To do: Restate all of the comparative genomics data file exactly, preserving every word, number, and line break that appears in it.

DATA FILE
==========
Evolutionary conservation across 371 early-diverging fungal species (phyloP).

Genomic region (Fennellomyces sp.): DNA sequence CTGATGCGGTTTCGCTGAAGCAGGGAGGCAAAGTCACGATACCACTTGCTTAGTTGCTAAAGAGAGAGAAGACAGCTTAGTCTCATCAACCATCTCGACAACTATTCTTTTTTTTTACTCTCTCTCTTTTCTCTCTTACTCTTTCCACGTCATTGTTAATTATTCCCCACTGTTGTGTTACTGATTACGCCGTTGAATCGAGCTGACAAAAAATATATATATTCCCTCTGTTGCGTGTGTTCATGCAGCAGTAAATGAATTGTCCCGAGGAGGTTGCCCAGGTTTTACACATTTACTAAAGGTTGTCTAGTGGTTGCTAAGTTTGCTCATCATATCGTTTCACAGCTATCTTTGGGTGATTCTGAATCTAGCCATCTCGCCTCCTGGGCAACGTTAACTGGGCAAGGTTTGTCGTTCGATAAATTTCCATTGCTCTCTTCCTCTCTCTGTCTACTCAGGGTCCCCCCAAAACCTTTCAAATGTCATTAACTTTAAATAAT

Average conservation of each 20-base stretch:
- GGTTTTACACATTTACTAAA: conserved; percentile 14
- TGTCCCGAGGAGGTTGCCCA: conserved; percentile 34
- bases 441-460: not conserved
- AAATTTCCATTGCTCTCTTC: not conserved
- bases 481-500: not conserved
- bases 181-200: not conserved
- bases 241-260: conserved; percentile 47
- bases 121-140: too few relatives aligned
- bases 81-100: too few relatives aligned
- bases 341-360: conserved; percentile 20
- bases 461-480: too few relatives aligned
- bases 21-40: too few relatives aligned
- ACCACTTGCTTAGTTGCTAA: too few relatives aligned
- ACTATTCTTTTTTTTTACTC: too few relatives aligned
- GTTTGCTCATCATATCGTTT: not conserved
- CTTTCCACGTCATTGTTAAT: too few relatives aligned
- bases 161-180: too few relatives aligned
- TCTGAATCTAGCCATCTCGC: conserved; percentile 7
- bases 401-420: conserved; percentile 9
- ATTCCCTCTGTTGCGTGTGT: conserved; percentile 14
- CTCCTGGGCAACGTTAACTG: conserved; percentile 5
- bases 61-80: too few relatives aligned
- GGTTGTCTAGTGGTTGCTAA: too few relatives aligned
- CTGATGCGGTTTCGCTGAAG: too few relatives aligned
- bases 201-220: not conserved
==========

Evolutionary conservation across 371 early-diverging fungal species (phyloP).

Genomic region (Fennellomyces sp.): DNA sequence CTGATGCGGTTTCGCTGAAGCAGGGAGGCAAAGTCACGATACCACTTGCTTAGTTGCTAAAGAGAGAGAAGACAGCTTAGTCTCATCAACCATCTCGACAACTATTCTTTTTTTTTACTCTCTCTCTTTTCTCTCTTACTCTTTCCACGTCATTGTTAATTATTCCCCACTGTTGTGTTACTGATTACGCCGTTGAATCGAGCTGACAAAAAATATATATATTCCCTCTGTTGCGTGTGTTCATGCAGCAGTAAATGAATTGTCCCGAGGAGGTTGCCCAGGTTTTACACATTTACTAAAGGTTGTCTAGTGGTTGCTAAGTTTGCTCATCATATCGTTTCACAGCTATCTTTGGGTGATTCTGAATCTAGCCATCTCGCCTCCTGGGCAACGTTAACTGGGCAAGGTTTGTCGTTCGATAAATTTCCATTGCTCTCTTCCTCTCTCTGTCTACTCAGGGTCCCCCCAAAACCTTTCAAATGTCATTAACTTTAAATAAT

Average conservation of each 20-base stretch:
- GGTTTTACACATTTACTAAA: conserved; percentile 14
- TGTCCCGAGGAGGTTGCCCA: conserved; percentile 34
- bases 441-460: not conserved
- AAATTTCCATTGCTCTCTTC: not conserved
- bases 481-500: not conserved
- bases 181-200: not conserved
- bases 241-260: conserved; percentile 47
- bases 121-140: too few relatives aligned
- bases 81-100: too few relatives aligned
- bases 341-360: conserved; percentile 20
- bases 461-480: too few relatives aligned
- bases 21-40: too few relatives aligned
- ACCACTTGCTTAGTTGCTAA: too few relatives aligned
- ACTATTCTTTTTTTTTACTC: too few relatives aligned
- GTTTGCTCATCATATCGTTT: not conserved
- CTTTCCACGTCATTGTTAAT: too few relatives aligned
- bases 161-180: too few relatives aligned
- TCTGAATCTAGCCATCTCGC: conserved; percentile 7
- bases 401-420: conserved; percentile 9
- ATTCCCTCTGTTGCGTGTGT: conserved; percentile 14
- CTCCTGGGCAACGTTAACTG: conserved; percentile 5
- bases 61-80: too few relatives aligned
- GGTTGTCTAGTGGTTGCTAA: too few relatives aligned
- CTGATGCGGTTTCGCTGAAG: too few relatives aligned
- bases 201-220: not conserved